Ó Gráda, Cormac. Black ’47 and Beyond: The Great Irish Famine in History, Economy, and Memory. Princeton: Princeton University Press, 1999.

Ó Gráda, Cormac. “Famine, Trauma, and Memory. ” Béaloideas 69 (2001): 121-43.

Ó Gráda, Cormac and Kevin H. O’Rourke. “Mass Migration as Disaster Relief: Lessons from the Great Irish Famine.” European Review of Economic History 1, no. 1 (1997): 3-25.

Ó Murchadha, Ciarán. Sable Wings over the Sand: Ennis, County Clare, and Its Wider Community during the Great Famine. Ennis: Clasp Press, 1998.

Solar, Peter M. “The Great Famine Was No Ordinary Subsistence Crisis.” In Famine: The Irish Experience, 900-1900, edited by E.M. Crawford. Edinburgh: John Donald, 1989.

Solar, Peter M. 1997. “The Potato Famine in Europe.” In Famine 150: The Teagasc/UCD Lectures, edited by Cormac Ó Gráda, 113-27. Dublin: Teagasc, 1997.

Whelan, Karl. “Economic Geography and the Long-run Effects of the Great Irish Famine.” Economic and Social Review 30, no. 1 (1999): 1-20.

Woodham-Smith, Cecil. The Great Hunger: Ireland, 1845-49, London: Hamish Hamilton, 1962.

Citation: O Grada, Cormac. “Ireland’s Great Famine”. EH.Net Encyclopedia, edited by Robert Whaples. March 16, 2008. URL http://eh.net/encyclopedia/irelands-great-famine/

Global Perspectives on Industrial Transformation in the American South

Author(s):Delfino, Susanna
Gillespie, Michele
Reviewer(s):Carlson, Leonard A.

Published by EH.Net (March 2012)

Susanna Delfino and Michele Gillespie, editors, Global Perspectives on Industrial Transformation in the American South. Columbia, MO: University of Missouri Press, 2005.? x + 240 pp.? $30 (paperback), ISBN: 978-0-8262-1583-3.

Reviewed for EH.Net by Leonard A. Carlson, Department of Economics, Emory University.

This volume is a part of the Southern Industrialization Project (SIP), an effort among historians to promote research on the relatively neglected topic of industrial development in the southeastern U.S.? The goal is to counter the view that the South was exclusively agrarian and backwards relative to contemporary nations.? The global perspective in the title reflects in part the research interests of one of editors, Susanna Delfino, who is an historian of Italy and an Italian national.? She compares the U.S. and Italy in ?The Idea of Southern Economic Backwardness: A Comparative View of the United States and Italy.?? Looking at Italy as similar to the U.S. allows one to separate the issues of underdevelopment from race to a degree that is hard in the U.S. case alone.? She emphasizes role of the northern political elites in overstating the relative backwardness in both ?Souths,? as part of an attempt to affirm the importance of a liberal state in economic development.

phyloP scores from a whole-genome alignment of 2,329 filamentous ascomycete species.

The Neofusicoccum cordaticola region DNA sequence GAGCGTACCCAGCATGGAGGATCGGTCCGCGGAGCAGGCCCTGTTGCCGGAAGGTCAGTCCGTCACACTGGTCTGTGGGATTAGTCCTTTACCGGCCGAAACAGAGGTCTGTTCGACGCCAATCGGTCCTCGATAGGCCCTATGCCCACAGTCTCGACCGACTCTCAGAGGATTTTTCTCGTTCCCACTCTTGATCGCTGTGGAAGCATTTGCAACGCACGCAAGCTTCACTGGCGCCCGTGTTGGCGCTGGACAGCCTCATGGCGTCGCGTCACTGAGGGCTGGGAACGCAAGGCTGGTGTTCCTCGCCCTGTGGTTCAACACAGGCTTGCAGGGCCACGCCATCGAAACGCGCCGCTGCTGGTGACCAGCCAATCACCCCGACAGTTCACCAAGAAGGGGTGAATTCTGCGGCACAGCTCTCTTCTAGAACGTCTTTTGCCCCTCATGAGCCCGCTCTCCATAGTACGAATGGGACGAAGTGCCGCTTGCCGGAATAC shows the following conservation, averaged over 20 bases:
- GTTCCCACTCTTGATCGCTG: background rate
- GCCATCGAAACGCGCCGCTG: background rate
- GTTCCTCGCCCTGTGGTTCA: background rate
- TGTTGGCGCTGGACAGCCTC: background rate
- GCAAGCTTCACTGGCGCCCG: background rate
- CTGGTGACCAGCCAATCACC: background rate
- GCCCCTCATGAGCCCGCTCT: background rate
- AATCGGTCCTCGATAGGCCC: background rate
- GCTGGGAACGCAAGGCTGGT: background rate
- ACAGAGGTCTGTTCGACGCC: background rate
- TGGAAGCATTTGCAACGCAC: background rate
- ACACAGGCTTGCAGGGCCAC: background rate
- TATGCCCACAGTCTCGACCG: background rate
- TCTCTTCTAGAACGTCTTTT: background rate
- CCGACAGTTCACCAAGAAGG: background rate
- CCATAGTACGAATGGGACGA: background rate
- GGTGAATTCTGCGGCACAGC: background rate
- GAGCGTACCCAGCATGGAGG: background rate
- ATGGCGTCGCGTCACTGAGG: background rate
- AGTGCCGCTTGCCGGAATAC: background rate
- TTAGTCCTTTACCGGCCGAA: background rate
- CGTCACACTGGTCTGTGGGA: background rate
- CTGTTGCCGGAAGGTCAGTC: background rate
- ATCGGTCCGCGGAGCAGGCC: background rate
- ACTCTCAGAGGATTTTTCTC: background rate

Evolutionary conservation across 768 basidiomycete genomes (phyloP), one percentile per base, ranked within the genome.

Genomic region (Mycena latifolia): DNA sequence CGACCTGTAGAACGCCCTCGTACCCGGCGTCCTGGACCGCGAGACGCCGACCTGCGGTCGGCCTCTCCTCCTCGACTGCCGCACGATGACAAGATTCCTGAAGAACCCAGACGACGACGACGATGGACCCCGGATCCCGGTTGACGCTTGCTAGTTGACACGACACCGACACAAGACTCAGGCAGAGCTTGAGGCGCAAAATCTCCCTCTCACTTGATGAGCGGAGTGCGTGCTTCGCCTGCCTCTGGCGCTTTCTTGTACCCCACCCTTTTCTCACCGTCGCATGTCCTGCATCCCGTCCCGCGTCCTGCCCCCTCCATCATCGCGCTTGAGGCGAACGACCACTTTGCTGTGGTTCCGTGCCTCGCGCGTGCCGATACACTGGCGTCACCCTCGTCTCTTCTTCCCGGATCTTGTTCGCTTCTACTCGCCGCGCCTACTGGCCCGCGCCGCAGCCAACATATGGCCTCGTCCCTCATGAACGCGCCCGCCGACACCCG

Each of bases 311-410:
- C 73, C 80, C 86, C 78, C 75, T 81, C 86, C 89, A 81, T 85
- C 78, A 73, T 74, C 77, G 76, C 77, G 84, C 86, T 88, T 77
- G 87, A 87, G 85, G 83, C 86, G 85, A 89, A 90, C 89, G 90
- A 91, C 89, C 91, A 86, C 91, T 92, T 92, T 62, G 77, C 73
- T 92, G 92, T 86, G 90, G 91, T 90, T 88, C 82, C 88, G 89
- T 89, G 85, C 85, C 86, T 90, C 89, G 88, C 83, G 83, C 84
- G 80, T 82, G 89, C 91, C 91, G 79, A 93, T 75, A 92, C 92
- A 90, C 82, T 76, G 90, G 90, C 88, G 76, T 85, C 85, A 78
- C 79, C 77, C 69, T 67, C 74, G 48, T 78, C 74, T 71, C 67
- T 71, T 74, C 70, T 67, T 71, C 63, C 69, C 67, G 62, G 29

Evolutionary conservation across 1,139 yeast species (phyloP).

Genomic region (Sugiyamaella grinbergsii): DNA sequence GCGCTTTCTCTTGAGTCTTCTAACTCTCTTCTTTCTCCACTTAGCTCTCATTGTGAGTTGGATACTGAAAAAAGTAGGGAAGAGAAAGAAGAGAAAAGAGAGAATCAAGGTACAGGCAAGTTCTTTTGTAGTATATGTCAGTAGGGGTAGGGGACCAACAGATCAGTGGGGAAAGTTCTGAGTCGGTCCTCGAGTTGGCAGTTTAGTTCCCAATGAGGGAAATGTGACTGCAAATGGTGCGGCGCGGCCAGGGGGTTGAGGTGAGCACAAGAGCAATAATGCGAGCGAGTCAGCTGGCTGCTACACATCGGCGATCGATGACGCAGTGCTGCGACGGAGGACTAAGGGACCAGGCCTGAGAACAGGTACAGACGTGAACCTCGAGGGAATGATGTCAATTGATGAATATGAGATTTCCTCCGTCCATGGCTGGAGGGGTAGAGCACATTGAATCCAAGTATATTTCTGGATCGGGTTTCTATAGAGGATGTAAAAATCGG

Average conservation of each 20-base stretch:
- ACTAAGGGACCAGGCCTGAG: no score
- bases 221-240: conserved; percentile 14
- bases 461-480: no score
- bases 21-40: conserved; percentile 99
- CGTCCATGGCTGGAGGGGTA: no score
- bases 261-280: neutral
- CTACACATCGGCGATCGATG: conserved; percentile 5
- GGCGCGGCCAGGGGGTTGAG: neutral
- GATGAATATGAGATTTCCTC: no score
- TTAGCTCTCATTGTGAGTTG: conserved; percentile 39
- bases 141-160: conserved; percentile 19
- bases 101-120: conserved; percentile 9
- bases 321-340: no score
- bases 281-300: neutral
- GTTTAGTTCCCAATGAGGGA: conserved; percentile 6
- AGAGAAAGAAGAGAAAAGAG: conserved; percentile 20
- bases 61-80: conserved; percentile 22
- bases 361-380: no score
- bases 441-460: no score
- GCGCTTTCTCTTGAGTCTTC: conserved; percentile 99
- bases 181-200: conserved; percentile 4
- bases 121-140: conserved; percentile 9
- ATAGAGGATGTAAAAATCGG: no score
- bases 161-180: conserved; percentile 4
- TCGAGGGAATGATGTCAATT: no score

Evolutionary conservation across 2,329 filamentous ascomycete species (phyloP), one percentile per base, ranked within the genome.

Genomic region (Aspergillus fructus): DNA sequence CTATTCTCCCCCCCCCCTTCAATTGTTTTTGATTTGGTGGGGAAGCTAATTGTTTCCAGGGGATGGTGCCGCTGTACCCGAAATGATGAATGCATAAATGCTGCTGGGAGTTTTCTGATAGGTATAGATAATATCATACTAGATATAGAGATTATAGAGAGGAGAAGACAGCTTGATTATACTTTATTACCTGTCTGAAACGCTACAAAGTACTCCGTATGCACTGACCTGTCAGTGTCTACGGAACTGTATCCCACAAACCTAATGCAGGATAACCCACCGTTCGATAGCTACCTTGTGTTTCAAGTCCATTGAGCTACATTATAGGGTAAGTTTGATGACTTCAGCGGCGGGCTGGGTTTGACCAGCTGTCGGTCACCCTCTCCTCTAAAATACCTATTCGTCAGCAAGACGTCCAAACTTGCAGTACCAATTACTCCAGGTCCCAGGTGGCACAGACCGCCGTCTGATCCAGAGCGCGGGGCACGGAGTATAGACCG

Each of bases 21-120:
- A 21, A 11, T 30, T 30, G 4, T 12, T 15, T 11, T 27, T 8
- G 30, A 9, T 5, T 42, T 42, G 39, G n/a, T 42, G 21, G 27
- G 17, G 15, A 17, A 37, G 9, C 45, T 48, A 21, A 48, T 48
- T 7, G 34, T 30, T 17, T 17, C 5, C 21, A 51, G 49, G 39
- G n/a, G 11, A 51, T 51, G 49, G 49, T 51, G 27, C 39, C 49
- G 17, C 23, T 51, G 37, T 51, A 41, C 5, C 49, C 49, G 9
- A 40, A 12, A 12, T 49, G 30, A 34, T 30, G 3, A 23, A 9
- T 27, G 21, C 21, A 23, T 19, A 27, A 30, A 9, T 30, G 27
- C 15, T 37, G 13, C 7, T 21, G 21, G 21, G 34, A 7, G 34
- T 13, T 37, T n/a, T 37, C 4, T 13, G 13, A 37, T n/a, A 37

Some authors work within the framework put forward by Fogel and Engerman in Time on the Cross and later works that the slave system in the antebellum South was a prosperous, flexible form of capitalism.? Engerman himself, in his essay ?Southern Industrialization: Myths and Realities,? argues that the problems of the South after emancipation and war cannot be used as evidence about the performance of the antebellum economic system.? Others, notably Gavin Wright in Old South, New South, have reached a somewhat different conclusion.? Wright argues that while the antebellum South was indeed prosperous, slavery retarded development of industry and cities and that poor performance of the postwar southern economy is a direct consequence of the negative effects of the legacy of slavery.? Some of the essays in this volume examine the performance of the post-Civil War southern economy and discuss structural factors that slowed the development of manufacturing in the South.

As is inevitable in such a collection, the articles vary in methodology and topics.? Emma Hart in ?Charleston and the British Industrial Revolution, 1750-1790,? looks at Charleston as a typical eighteenth-century British city with a thriving community of small artisans within a larger Atlantic economy.? By the 1750s Charleston had evolved to serve the prosperous low country rice plantations.??